THE GREATEST COMMON DIVISOR
by William Lyon Phelps
Some distinguished novelists are like lofty peaks. Few ascend them and those who do breathe rarefied air. There are writers whose fame is apparently secure who have never had many readers, and there are writers who have an enormous public and no fame. George Meredith and Henry James were men of genius, and there will always be enough people of taste to save some of their books from oblivion; but neither of these authors made much money. Both Meredith and James would have liked to have a million readers; perhaps it is to their credit that they made no compromises to increase the sales of their works, perhaps they could not have succeeded in such an undertaking had they tried.
While in the long run it is popularity that determines a writer's fame-not only Shakespeare, but every first rate English poet has today many thousands of readers-there are also "trashy" books which sell like gasolene, and there are trashy books which do not sell at all. It is a comforting thought that the majority of trashy books have a smaller sale than masterpieces, and that the best book ever written has had, has, and will have the largest sale of all.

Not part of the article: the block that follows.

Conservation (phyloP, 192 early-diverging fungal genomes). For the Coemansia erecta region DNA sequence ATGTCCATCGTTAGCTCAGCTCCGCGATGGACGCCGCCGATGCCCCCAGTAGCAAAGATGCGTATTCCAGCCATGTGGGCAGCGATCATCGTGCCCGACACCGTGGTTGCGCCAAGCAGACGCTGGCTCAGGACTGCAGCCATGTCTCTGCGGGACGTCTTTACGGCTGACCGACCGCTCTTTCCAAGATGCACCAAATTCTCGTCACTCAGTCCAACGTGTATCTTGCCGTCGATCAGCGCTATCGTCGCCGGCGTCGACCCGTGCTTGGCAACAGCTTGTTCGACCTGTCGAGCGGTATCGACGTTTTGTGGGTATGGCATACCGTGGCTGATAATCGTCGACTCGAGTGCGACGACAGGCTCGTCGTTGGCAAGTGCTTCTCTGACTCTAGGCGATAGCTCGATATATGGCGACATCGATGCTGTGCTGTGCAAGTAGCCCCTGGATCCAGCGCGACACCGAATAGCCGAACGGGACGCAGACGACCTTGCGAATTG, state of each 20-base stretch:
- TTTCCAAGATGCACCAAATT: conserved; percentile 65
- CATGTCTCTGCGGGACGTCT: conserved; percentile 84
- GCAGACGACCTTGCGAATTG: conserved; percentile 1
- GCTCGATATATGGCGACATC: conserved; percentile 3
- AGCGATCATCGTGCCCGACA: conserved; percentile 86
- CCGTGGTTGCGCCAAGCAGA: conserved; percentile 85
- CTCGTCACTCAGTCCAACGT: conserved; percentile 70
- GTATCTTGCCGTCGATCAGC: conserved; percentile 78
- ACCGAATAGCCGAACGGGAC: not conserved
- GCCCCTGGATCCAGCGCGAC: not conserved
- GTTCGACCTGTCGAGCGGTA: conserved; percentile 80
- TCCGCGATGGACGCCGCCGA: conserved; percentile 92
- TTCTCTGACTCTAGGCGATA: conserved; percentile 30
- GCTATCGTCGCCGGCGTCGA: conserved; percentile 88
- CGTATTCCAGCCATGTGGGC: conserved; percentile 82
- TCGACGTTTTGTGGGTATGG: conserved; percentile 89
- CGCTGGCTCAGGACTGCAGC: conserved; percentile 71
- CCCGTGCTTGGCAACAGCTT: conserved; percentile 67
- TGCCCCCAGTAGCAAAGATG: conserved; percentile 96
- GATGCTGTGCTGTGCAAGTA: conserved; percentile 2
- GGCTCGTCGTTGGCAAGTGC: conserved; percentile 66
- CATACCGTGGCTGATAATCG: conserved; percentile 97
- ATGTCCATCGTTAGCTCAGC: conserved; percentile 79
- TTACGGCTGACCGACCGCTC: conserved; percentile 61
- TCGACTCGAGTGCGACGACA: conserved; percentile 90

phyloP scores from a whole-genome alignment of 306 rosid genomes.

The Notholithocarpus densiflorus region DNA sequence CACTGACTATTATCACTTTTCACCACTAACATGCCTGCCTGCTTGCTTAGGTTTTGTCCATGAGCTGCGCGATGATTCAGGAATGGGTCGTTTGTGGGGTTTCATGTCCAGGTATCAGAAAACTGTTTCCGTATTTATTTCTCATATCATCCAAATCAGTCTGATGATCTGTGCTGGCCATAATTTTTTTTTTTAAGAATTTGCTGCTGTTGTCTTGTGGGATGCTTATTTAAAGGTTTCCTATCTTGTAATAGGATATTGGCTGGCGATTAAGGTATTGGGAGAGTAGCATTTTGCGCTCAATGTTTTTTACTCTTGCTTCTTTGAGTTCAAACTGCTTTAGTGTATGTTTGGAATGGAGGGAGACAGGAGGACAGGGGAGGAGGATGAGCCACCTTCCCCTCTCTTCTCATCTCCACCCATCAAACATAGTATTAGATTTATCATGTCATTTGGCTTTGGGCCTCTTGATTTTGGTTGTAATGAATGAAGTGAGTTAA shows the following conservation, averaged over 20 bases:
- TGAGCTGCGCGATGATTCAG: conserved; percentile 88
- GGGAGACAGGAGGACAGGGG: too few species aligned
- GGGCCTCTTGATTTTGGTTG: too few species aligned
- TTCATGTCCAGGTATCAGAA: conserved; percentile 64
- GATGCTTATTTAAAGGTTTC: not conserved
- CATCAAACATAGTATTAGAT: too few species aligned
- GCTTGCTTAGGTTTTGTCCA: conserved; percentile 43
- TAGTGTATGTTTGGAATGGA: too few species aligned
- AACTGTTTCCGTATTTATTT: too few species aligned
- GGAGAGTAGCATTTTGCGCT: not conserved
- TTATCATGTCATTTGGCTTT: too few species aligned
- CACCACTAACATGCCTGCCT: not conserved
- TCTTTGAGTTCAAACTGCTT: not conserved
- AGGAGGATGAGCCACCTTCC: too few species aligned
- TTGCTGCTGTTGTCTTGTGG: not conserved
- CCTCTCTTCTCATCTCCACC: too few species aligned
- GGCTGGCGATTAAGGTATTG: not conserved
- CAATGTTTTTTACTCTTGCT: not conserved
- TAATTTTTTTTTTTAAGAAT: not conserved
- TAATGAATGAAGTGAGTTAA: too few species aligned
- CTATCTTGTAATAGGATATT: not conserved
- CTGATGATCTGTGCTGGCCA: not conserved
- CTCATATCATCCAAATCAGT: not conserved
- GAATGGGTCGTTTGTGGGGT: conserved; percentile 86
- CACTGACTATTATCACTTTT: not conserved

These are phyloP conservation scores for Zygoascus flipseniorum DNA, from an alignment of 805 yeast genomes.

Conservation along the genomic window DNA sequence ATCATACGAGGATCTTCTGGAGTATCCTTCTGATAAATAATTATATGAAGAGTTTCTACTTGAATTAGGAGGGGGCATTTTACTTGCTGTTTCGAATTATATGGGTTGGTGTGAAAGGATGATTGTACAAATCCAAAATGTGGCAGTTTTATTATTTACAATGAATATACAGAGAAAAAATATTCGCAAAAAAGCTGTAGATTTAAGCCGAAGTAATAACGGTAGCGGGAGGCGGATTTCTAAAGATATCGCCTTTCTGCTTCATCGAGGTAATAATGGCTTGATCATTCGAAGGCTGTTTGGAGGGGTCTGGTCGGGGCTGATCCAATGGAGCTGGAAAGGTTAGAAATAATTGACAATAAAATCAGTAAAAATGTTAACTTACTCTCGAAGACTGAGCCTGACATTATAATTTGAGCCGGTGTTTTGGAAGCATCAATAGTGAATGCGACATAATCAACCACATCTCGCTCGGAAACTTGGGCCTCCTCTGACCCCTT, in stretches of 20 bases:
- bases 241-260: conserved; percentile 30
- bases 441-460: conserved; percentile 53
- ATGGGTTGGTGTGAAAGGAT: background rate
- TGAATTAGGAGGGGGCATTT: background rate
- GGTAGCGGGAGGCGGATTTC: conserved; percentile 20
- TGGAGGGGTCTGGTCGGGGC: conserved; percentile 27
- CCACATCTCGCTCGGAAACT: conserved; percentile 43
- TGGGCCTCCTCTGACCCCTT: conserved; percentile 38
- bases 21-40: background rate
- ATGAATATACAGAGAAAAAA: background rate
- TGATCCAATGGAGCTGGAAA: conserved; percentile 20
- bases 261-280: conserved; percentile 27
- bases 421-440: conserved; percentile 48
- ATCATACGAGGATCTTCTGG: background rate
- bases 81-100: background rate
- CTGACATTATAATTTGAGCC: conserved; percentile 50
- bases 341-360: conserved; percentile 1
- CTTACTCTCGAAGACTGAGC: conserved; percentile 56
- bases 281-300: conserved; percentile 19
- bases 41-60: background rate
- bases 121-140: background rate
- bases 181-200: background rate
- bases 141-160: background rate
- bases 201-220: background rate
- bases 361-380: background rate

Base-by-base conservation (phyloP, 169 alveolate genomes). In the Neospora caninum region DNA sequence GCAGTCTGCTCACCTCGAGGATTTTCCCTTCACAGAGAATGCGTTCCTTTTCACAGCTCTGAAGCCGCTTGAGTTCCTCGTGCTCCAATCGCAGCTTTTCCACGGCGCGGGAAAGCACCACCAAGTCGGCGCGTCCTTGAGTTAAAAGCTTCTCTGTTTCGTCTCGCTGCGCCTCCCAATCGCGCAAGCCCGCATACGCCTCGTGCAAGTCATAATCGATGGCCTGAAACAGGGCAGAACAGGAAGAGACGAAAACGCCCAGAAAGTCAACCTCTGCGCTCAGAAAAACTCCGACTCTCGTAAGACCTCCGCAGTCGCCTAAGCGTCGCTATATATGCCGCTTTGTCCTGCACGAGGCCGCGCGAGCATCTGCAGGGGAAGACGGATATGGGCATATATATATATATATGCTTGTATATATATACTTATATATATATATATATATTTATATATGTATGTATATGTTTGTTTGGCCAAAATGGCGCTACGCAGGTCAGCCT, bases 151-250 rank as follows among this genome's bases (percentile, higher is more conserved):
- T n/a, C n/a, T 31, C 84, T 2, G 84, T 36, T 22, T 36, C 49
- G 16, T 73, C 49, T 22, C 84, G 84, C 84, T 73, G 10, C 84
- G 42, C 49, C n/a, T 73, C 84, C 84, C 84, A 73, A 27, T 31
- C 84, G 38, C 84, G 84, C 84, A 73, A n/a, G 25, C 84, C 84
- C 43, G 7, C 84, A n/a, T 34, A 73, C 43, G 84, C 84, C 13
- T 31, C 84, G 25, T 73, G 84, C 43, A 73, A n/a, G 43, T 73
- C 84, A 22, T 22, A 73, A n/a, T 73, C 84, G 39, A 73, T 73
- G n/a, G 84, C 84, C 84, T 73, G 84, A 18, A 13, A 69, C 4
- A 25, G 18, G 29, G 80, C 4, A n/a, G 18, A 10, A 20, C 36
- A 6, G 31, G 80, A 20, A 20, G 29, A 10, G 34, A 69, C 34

It won't do to
prefer posterity to popularity; posterity is more cruel to the average writer
than are his contemporaries. Shakespeare was the most popular Elizabethan
dramatist; Ben Jonson, the foremost press agent of his time, said that his
friend Shakespeare had surpassed all the writers of Greece and Rome, which was
exactly what John Dryden, the foremost press agent of his time, said of his
contemporary, Milton. Gray's Elegy, Byron's Childe Harold, Tennyson's
Kipling's Recessional, were popular two weeks after
their publication, and they are popular now.
In the long run the best books have the largest sales. In every age, however, there are certain novelists of prodigious vogue, whose works nevertheless are to readers of good taste negligible. The common people read them gladly and the Scribes and Pharisees regard them with scorn. When our high school teachers and junior college professors wish to relieve their systems of accumulated bile, they pour out before their sceptical pupils bitter denunciations of Harold Bell Wright, the late Gene Stratton Porter and Zane Grey. They try to persuade their flocks that the books by these writers are not interesting; but the flocks know that they are, and instead of despising these novelists, they lose confidence in their instructors.